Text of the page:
Look at job ads for roles that interest you. Compare the requirements with your skills audit. Spot any gaps? Start researching how to fill them with further training, self-study or online courses and webinars.
Be absolutely clear on the skills, experiences and benefits you bring. Could you sum up your USP in two or three powerful and concise sentences?
Run your own marketing campaign
You have to be your own cheerleader. Your CV must be compelling, achievement focussed and targeted to each individual role to beat both the Applicant Tracking Systems (ATS) and the competition. And, you can’t afford to ignore LinkedIn. It’s used by over 90 per cent of recruiters and with over 610 million users worldwide, it’s the leading professional networking and personal branding platform.
You also need to be visible in your chosen field. Face-to-face networking is still hugely important for connecting with like-minded professionals and discovering potential job vacancies. That said, there are now great opportunities to network through social media.
Plan for career breaks or setbacks
When you map out action steps and leverage your strengths, you take charge of your career. That means, if you want to take a career break or just take your foot off the pedal for a time, you’ll have a plan in place. With improved self-knowledge you can identify skills gaps or areas for personal development, such as interview techniques or presentation skills.
If you do take a career break, try to keep a foot in the door. Keep up with developments in your field and maintain your professional network. That way, you’ll have the tools to navigate the challenge of returning to work or re-igniting your glittering career in the future.
A robust career plan gives you the confidence to think big, take brave decisions and calculated risks. We’re talking about putting together a roadmap of guiding principles and priorities, rather than a rigid timetable. That way, you can evaluate the costs and benefits of various options and remain open to unexpected opportunities or life events.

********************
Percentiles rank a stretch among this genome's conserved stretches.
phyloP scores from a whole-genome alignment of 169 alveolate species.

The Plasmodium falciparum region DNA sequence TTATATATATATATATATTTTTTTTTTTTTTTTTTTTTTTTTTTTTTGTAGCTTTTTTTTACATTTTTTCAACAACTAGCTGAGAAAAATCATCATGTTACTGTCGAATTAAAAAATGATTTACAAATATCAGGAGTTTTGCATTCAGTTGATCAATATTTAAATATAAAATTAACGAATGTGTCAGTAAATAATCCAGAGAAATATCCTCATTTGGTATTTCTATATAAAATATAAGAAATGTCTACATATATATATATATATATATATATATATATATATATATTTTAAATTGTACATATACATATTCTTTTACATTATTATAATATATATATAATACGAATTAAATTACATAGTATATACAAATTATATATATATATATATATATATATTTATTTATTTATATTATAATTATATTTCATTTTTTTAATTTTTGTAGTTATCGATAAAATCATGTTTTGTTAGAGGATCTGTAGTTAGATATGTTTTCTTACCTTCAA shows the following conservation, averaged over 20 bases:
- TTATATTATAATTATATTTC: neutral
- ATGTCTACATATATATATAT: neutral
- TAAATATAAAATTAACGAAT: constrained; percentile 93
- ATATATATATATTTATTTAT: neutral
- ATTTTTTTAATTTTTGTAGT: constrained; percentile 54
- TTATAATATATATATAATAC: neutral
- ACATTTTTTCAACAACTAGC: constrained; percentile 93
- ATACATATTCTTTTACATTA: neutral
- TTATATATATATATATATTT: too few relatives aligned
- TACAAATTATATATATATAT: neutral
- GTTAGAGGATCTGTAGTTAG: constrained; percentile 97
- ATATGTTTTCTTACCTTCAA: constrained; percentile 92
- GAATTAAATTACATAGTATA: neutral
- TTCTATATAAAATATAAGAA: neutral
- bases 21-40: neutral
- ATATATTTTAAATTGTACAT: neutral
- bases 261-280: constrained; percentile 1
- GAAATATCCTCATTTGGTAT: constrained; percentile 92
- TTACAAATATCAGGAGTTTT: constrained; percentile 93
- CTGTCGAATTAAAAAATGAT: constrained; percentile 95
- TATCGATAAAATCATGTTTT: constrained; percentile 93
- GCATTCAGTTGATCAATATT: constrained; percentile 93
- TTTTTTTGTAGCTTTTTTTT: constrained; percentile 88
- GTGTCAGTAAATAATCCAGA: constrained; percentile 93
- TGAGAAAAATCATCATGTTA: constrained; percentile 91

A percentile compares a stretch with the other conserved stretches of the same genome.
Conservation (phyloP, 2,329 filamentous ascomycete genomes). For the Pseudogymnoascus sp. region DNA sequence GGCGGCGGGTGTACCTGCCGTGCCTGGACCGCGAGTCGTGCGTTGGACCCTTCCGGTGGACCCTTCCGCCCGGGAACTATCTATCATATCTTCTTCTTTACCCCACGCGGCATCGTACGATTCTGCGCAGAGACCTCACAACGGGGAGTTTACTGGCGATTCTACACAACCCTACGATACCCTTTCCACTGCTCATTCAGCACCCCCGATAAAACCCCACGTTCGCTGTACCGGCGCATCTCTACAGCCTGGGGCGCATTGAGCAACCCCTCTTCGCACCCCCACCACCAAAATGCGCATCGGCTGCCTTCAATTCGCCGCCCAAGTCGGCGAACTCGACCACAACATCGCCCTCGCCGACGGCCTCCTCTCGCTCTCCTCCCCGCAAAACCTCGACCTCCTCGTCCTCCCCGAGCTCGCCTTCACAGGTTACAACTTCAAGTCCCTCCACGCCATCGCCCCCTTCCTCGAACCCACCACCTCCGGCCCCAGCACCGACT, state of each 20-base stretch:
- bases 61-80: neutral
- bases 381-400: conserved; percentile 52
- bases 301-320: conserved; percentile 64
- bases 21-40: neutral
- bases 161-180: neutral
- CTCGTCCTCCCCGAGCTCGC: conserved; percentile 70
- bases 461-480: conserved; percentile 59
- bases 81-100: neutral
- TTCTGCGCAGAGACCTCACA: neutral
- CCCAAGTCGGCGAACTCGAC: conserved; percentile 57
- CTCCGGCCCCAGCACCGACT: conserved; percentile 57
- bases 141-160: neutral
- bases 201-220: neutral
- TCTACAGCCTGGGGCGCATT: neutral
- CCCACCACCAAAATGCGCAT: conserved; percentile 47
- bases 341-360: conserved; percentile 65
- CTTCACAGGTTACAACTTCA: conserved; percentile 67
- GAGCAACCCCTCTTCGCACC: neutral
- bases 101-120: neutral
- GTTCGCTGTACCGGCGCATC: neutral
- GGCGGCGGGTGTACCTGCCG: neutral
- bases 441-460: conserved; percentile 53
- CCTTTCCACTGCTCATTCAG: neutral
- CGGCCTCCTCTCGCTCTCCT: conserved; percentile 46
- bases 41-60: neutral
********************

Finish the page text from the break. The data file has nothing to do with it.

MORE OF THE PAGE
About the author
Victoria established City CV in 2009, following a successful blue-chip career that included steering recruitment at Goldman Sachs and Merrill Lynch at the most senior level of hire. As a former Recruitment Head, she identified a gap in the market for high quality CV writing, career development and interview skills training for professionals. Since then, City CV has flourished, employing experts across an array of industry sectors, and expanded to provide corporate career, marketing and outplacement consultancy services, and career training to MBAs and post graduates at top international business schools. Her clients are based in the UK and overseas, including in the US, Asia, Australasia, Europe and the Middle East.
An active member of Career Directors International, Victoria holds the post of ‘International Expert’ and ‘Banking and Finance Expert’. She has two decades of experience across the corporate consulting, CV, interview, career coaching and recruitment fields, including creating and directing corporate career development and outplacement programmes.
Victoria understands the nuances of the executive recruitment market across multiple sectors, including the financial services. A passionate advocate for women smashing through the glass ceiling, she speaks at conferences and events focused on improving career advancement.
Working with corporate partners, Victoria runs workshops and webinars worldwide for small or large audiences, including with blue chips, public sector organisations and in the higher education space. Victoria regularly wins major international industry awards and is frequently featured as a careers expert in leading media.